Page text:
A family farm owners from Slagel and the Hord farms will not be selling their cattle in the supermarket chain’s supermarket division.
The Hord family said it was “disappointed” by the decision, which it said had been made with a view to protecting their cattle and the local community.
The owners of the two-acre family farm on the outskirts of Slagels farm, in the South West, said they were disappointed that their family farm had been forced to sell its cows.
“We have had to take this action because we are concerned about the impact on our environment and our community,” the owners said.
“These cattle have been here for over 100 years and have never been sold.”
We don’t have the luxury of sitting in our own house, we are very close to the town, and the whole of the community has a stake in the wellbeing of the cattle,” the owner of the family farm said.”
The decision has been made for the community, and for the environment, but not for the benefit of the Horseshoe Bend area,” the family said.
The farm has been on the Hords land for 150 years, and it has been owned by the Hordon family since the 1930s.
Mr Hordon said the Henson family had been very “respectful and courteous” of the local people, and that the decision had not been made to favour any particular farm owner. “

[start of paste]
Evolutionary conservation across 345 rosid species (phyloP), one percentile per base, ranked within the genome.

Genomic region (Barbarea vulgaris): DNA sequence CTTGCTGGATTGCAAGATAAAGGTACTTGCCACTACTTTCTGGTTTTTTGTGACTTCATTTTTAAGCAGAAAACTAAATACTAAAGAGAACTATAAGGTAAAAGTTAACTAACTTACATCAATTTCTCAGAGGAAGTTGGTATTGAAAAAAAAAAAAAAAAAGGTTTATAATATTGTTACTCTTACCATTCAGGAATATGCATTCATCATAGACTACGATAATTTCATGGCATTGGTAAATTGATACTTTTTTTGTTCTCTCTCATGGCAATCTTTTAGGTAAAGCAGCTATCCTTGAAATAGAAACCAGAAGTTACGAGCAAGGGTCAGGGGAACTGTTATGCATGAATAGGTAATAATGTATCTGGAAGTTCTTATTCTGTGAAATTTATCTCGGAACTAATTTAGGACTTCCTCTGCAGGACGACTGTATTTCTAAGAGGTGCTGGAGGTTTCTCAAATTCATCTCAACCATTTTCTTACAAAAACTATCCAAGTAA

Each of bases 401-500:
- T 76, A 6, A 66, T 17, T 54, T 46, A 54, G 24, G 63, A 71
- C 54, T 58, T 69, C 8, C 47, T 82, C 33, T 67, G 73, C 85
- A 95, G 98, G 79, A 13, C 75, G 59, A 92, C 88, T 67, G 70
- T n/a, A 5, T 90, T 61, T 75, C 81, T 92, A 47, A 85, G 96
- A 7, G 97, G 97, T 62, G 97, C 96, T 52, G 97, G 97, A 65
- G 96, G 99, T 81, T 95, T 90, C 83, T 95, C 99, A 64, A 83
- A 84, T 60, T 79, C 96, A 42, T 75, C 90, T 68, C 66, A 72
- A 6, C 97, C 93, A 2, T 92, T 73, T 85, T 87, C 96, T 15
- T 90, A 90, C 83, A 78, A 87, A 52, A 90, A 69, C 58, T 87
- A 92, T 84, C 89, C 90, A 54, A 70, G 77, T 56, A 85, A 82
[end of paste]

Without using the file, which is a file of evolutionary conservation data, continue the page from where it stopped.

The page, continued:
It has been a long and arduous process to find a suitable buyer, and to make the best decision for the wellbeing and welfare of our cattle and community,” they said.
Mr Hordon said the Henson family had been very “respectful and courteous” of the local people, and that the decision had not been made to favour any particular farm owner.
“This decision is made solely for the protection of our livestock and the community,” he said.
Local people who were concerned about a loss of livelihoods Mr Hord said the decision would not affect their cattle.
“There will be no loss of business for our cattle,” he added.
“Our farmers and workers will be able to continue doing what they do and keep our community as strong as we can.”
Our neighbours will be happy to know that the cattle will not move out of the farm.
“The community will not suffer.” “
I have been working with the Hensons for 100 years, it is just a sad day,” he told news.com.au.
“The community will not suffer.”
Mr Gough, the Hentsons manager, said the farm would not be affected by the closure.
“Unfortunately, we cannot say anything further on the details at this stage,” he wrote in an email to news.org.au, “but the farm is fully committed to the community and will be looking to relocate to a new home as soon as possible.”
“I want to reassure our community that the Honsons family has never had a financial relationship with the farm,” Mr Grough said.